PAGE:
I understand that sometimes we do need to push through and work on things that are not easy for Kate. But now these teaching moments are carefully planned. They are built around skills or activities that Kate is already familiar with, or supported by activities that she finds easy. We then carefully plan to ‘stretch’ the difficult activity so that Kate learns to push through her frustration for a short period of time. At the same time we are careful to gauge where Kate is on that particular day from an energy point of view, and what her disease will permit her to be capable of. I am VERY grateful to the incredible auditory verbal therapist that Kate has. She has known Kate the longest and she has taught me how to slowly teach skills to Kate. How to nurture learning in Kate and how to approach teaching her. I know she has learned a lot from Kate at the same time, and she is still learning. There really has never been anyone like Kate (she has told me), and we have to be ready to adapt. It’s like pennies in the bank – someday they will pay off.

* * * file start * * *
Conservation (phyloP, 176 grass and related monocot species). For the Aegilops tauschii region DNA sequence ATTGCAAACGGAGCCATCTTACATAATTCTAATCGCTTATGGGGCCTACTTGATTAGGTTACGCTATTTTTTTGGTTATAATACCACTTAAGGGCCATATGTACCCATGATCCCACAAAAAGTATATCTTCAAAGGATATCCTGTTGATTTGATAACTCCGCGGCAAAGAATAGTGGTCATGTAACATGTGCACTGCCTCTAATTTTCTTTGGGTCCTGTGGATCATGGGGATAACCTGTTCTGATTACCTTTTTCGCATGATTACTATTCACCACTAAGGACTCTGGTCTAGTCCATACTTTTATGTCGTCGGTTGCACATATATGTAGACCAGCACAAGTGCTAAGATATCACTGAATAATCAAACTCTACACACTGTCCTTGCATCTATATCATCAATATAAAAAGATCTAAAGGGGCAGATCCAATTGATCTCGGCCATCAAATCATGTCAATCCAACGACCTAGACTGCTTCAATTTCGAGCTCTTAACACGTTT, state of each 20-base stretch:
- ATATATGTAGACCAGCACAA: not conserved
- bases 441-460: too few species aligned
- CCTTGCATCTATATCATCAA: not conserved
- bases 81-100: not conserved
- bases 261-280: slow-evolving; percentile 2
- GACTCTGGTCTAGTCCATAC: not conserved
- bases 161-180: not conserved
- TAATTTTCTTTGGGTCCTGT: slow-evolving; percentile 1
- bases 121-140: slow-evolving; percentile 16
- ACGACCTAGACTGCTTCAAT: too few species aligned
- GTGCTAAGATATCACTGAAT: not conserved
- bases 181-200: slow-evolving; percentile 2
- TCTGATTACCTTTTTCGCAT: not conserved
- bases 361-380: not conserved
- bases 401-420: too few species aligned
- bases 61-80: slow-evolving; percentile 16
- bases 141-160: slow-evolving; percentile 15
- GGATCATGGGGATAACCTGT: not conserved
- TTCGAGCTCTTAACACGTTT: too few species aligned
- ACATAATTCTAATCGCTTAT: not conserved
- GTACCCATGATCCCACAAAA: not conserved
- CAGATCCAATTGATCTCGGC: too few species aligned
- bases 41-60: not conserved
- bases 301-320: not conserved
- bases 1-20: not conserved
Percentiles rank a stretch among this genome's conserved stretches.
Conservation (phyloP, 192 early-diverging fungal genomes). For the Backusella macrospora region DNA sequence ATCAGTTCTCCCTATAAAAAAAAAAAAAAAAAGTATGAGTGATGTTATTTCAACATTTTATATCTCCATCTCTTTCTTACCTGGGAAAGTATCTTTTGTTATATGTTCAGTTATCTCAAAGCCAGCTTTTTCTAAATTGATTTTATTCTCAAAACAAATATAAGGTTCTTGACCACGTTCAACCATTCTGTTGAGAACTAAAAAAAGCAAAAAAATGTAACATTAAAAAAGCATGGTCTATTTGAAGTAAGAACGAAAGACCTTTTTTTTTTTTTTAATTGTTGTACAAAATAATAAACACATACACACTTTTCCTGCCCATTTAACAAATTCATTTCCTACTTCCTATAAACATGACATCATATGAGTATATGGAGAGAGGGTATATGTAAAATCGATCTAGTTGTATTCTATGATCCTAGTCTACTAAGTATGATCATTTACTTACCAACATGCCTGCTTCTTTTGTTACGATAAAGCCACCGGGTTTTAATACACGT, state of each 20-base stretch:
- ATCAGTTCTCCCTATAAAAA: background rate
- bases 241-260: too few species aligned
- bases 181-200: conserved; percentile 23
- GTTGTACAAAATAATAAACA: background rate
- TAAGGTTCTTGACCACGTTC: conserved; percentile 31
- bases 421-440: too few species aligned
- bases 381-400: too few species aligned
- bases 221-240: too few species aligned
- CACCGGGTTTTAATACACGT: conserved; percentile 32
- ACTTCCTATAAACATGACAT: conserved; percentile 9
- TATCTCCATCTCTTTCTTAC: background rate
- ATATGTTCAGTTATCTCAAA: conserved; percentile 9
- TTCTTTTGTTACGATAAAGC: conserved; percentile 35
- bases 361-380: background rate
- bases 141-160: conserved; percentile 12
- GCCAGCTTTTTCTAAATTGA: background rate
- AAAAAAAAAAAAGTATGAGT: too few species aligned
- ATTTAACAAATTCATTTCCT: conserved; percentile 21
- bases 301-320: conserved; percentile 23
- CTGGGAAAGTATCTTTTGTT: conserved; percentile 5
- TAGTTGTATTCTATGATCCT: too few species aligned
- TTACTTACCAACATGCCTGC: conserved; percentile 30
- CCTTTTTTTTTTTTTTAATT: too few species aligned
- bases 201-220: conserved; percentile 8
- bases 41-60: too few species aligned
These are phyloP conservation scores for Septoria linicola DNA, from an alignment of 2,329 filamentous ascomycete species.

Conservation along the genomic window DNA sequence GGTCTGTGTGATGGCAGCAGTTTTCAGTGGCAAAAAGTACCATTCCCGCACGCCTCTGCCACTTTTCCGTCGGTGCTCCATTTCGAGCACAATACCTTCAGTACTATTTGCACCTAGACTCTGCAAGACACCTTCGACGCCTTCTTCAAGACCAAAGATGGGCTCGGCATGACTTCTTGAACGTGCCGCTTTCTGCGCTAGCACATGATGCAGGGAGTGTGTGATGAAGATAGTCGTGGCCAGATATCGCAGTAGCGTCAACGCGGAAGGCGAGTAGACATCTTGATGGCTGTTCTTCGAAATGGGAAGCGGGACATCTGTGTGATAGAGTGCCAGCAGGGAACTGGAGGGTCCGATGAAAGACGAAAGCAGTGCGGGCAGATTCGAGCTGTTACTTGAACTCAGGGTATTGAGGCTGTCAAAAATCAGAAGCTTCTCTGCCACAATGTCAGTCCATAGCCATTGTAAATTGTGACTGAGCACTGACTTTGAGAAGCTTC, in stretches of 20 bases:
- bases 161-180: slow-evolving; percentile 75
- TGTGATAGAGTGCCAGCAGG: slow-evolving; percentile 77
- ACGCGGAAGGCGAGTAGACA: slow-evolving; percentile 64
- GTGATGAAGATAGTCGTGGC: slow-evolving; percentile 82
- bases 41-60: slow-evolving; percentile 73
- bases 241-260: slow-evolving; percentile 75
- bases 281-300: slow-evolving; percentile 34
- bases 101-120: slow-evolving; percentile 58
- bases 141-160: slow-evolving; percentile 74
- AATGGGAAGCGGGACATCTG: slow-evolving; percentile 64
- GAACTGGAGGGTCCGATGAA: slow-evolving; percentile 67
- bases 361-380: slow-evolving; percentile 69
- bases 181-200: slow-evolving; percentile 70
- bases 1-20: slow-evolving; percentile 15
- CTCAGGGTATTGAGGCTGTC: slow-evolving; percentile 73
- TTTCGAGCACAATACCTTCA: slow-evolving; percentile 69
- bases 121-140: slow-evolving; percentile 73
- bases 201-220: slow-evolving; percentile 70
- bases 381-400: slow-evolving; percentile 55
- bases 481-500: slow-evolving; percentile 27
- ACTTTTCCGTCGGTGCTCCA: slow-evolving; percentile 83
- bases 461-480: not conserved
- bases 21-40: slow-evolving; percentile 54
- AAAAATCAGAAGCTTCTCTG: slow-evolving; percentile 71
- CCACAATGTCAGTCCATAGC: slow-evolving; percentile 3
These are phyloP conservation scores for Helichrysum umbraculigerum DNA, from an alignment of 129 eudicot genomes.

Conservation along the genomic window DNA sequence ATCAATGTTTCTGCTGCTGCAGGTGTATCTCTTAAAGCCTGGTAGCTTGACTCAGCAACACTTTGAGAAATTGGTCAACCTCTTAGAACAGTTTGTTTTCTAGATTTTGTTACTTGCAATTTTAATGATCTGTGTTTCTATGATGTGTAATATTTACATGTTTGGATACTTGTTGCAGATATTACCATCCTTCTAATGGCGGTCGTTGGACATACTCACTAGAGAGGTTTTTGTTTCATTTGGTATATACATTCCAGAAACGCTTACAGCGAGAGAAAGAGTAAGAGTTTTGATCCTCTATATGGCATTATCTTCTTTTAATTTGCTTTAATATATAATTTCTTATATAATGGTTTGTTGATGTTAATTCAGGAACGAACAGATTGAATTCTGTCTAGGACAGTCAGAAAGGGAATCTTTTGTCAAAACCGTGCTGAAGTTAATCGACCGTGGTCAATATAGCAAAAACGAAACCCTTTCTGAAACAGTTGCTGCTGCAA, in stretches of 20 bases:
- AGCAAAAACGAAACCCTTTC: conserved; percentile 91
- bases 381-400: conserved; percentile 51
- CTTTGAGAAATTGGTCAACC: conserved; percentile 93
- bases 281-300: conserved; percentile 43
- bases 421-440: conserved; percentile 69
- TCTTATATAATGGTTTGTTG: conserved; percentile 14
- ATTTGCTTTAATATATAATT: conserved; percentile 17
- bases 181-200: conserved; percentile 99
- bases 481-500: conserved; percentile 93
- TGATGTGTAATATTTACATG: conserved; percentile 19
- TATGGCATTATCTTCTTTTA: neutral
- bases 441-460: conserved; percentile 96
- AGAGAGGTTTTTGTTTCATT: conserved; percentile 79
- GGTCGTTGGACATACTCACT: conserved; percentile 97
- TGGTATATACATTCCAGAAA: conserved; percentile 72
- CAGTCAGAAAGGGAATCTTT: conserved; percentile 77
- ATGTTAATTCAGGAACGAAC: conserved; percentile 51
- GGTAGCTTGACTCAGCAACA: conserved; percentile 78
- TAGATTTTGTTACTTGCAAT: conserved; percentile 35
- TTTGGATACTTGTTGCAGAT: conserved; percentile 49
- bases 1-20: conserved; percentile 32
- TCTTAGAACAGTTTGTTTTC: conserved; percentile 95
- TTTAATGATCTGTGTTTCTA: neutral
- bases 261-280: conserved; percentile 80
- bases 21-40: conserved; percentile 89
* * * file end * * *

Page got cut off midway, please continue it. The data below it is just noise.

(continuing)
It’s like pennies in the bank – some day they will pay off.


This is something I have held close to my heart since the first time Kelley (Kate’s AVT) used this phrase. There has never been a truer phrase when it comes to teaching Kate. Kelley and I worked closely for more than 3 years together (1-2x/week) before Kate started to show signs of comprehension of language or used her first ‘word’. Now as the words and other skills are coming, albeit still very slowly,  we celebrate more frequent small wins along the way. It took a long time to get our reward, and it still comes slowly and often after long periods of waiting.